Health & Society

jail cells

Gang membership seldom originates in prison, new study suggests

March 22, 2017

A new study by CU Boulder criminologist David Pyrooz found that more juveniles leave gangs than join them while in jail or prison.Read more »
A skateboard is propped up near someone's legs, wearing jeans.

Teens prone to drug experimentation won’t necessarily become addicted

March 16, 2017

A new study of hundreds of twins suggests that teens with poor executive function are more likely to take risks, including experimenting with drugs and alcohol, but are not more prone to addiction.Read more »
Duke University, University of Virginina basketball players Jan. 2012

The odds of picking a perfect NCAA bracket, explained by a mathematician

March 10, 2017

The odds of filling out a perfect NCAA men’s basketball tournament are beyond impossible, according to applied mathematics professor Mark Ablowitz.Read more »
Image of swimmers standing in water.

Lactate—long the athlete's bane—could be a key driver of cancer

March 9, 2017

Research suggests lactate, a metabolic byproduct that can interfere with sports performance, plays a role in cancer formation. And while people who regularly exercise tend to be able to clear lactate, others with a sedentary lifestyle, combined with excess sugar intake, may have a harder time.Read more »
Boston marathon runners.

Break the two-hour marathon record? It could be done

March 3, 2017

Using mathematical calculations, a new study bears the recipe for how marathoners could break the world record among males, shaving about four and a half minutes off the fastest time.Read more »
NIST/JILA biophysicist Tom Perkins, also a CU Boulder faculty member, used this atomic force microscope to measure protein folding in more detail than ever before.

Unwinding the mysteries of protein folding

March 2, 2017

CU Boulder and JILA researcher Tom Perkins has spent the last seven years trying to understand how and why proteins fold and unfold.Read more »
Co-working space shows people sitting at their desks.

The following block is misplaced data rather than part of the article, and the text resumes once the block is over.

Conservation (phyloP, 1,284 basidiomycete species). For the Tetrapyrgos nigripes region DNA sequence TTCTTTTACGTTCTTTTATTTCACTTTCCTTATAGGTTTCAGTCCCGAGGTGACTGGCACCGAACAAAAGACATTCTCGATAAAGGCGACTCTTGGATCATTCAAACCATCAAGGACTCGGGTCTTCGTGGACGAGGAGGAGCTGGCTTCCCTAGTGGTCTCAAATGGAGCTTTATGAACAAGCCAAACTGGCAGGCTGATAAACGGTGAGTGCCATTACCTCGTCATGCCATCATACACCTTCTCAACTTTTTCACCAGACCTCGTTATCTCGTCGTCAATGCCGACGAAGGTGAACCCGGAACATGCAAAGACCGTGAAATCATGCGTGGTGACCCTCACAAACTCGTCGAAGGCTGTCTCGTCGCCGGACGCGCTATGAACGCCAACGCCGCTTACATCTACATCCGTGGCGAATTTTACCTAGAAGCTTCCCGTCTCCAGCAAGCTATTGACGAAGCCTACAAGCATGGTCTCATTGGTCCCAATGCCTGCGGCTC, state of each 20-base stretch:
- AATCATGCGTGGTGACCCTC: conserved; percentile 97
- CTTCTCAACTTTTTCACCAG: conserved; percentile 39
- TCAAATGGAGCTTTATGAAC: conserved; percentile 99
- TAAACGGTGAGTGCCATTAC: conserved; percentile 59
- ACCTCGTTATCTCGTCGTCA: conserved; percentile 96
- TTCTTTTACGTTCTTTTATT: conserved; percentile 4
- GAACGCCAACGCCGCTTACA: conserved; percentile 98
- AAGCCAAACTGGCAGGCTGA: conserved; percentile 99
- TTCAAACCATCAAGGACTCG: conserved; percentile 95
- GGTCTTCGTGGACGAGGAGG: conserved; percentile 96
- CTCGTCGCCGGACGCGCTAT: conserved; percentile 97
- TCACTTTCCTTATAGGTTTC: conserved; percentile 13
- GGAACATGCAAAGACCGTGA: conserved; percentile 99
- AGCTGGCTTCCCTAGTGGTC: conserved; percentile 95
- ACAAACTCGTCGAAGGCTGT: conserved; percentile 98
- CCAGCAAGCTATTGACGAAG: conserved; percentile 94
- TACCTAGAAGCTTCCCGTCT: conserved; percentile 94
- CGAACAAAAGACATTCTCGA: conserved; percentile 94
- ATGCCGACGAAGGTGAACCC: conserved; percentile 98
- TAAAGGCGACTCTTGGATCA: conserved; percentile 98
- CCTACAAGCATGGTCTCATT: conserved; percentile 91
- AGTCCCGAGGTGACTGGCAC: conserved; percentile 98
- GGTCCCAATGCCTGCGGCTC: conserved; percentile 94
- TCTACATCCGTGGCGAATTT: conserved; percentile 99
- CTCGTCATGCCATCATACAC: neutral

If 'sitting is the new smoking,' can desk workers snuff out risk?

March 1, 2017

A CU Boulder research team has found marked health benefits from electric-assist commuter bikes and "passive-cycling." Now the team is studying an under-the-desk cycle that shows similar promise.Read more »
An illustration of the arterial system in the human body.

Gut microbes and poor artery health – researchers probe possible link

March 1, 2017

Preliminary evidence shows changes in gut microbiota could contribute to poor artery health with aging. This condition is worsened by eating a "Western diet" high in fat and sugars and low in fiber. With a $3 million grant, CU Boulder researchers are investigating further.Read more »
Illustration of child watching the stars from her bed

Late bedtimes, light at night could turn your kid into a 'night owl'

Feb. 27, 2017

CU Boulder scientists have found that 4- and 5-year-olds who go to bed later and are exposed to brighter nighttime light experience delays in their biological clock, which could lead to night-owl schedules and associated health problems.Read more »
Artichokes

Dietary prebiotics improve sleep, buffer stress

Feb. 23, 2017

A new study with implications for human health found that prebiotics – dietary fibers found in foods like chicory, artichokes, raw garlic and onions – improved sleep and buffered stress.Read more »

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